Less than a quarter of United States federal employees worked remotely to varying degrees in 2019, with about three percent doing so full-time. During the height of the pandemic in late-2020, the percentage of federal remote workers tripled to as much as 75 percent.
Three years later, however, even with the COVID-19 emergency long-subsided, nearly half the 2.1 million civilians employed by federal agencies are still working remotely, mostly from home.
Congressional Republicans, citing a litany of complaints from constituents about long waits for responses and poor services, say it is time for federal workers to man offices at pre-pandemic staffing levels and to assess the impacts of telework policies on agency performance.
The GOP-controlled House on Feb. 1 advanced “The Stopping Home Office Work’s Unproductive Problems Act”—The SHOW UP Act—in a partisan voice vote after an hour-long debate over Democrat objections that the bill “demonized” federal workers for Congress’s failure to fund needed upgrades in technology and manpower.
The bill, which was dispatched directly to the chamber floor by the Rules Committee following a Jan. 30 hearing without committee vetting, is largely symbolic since it is unlikely to be adopted as written by the Democrat-majority Senate.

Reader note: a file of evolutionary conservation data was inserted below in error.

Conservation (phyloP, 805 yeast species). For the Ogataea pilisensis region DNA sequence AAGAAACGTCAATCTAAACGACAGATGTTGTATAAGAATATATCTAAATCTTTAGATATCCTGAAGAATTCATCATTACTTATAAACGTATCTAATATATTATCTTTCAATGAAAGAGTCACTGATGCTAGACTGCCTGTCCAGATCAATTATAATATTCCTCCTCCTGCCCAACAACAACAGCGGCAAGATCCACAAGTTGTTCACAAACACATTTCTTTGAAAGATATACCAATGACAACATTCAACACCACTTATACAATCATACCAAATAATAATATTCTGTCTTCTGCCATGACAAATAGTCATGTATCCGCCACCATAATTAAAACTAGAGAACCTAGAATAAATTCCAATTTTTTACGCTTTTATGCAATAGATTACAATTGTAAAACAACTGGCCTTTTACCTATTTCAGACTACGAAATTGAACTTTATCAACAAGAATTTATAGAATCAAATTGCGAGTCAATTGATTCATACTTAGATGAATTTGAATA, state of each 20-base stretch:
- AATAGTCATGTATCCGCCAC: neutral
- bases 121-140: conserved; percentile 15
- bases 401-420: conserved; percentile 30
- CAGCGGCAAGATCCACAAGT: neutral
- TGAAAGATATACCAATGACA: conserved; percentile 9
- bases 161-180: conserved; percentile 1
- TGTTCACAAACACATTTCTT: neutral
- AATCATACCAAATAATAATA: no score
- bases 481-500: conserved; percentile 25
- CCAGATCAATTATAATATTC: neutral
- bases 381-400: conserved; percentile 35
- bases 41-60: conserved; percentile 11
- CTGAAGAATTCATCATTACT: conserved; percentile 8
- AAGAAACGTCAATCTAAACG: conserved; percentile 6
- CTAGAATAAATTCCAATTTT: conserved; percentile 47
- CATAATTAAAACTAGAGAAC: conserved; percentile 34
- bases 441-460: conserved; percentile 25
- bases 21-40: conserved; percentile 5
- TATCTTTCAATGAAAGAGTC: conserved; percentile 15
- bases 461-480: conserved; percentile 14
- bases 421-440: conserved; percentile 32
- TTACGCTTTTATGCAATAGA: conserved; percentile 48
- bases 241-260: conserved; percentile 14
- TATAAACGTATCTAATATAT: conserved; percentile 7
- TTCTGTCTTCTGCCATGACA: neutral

The SHOW-UP Act requires agencies to return to 2019 staffing levels, when approximately 22 percent of federal employees worked “routinely” or “situationally” out of the office, within 30 days of the bill’s adoption.
The bill would also require federal agencies to study if telework improves the delivery of services, reduces costs, ensures security, and better disperses the federal workforce across the country.
Proponents: Telework Emptied Federal Offices
House Oversight Committee Chair Rep. James Comer (R-Ky.), who sponsored the measure, said The SHOW-UP Act would prevent the Biden administration “locking in” telework capacity at current levels, noting that 47 percent of federal workers currently report they are working “routinely” or “situationally” away from their offices.
“The federal workforce needs to get back to work,” he said. “Federal agencies are falling short on their duties. They are failing the American people.”
Comer and a parade of GOP proponents said that constituents are frustrated by slow, inadequate responses from federal agencies, including from the IRS, the Veterans Administration, Social Security Administration, the Agriculture Department’s Farmers Service Agency, and the Interior Department’s Bureau of Land Management.
They cited 12.4 million 2021 income tax returns that the IRS has still not processed, a backlog of 97,000 healthcare eligibility applications filed with the Veterans Administration, 1 million claims festering unresolved with the Social Security Administration, and months-long waits for passports, among other service shortfalls they said were being made worse by inadequate in-person staffing.
“Veterans are waiting for months to get medical records from the national archives because the archives staff is not at the archive but at home,” Comer said. “This is unacceptable and it should be downright embarrassing” for federal agencies.
He said the Biden administration has “showered” the “already privileged federal bureaucracy” with “perks and pay raises all while working at home” and is pushing for an “expanded telework policy—not to help constituents but to recruit new employees to the federal workforce.”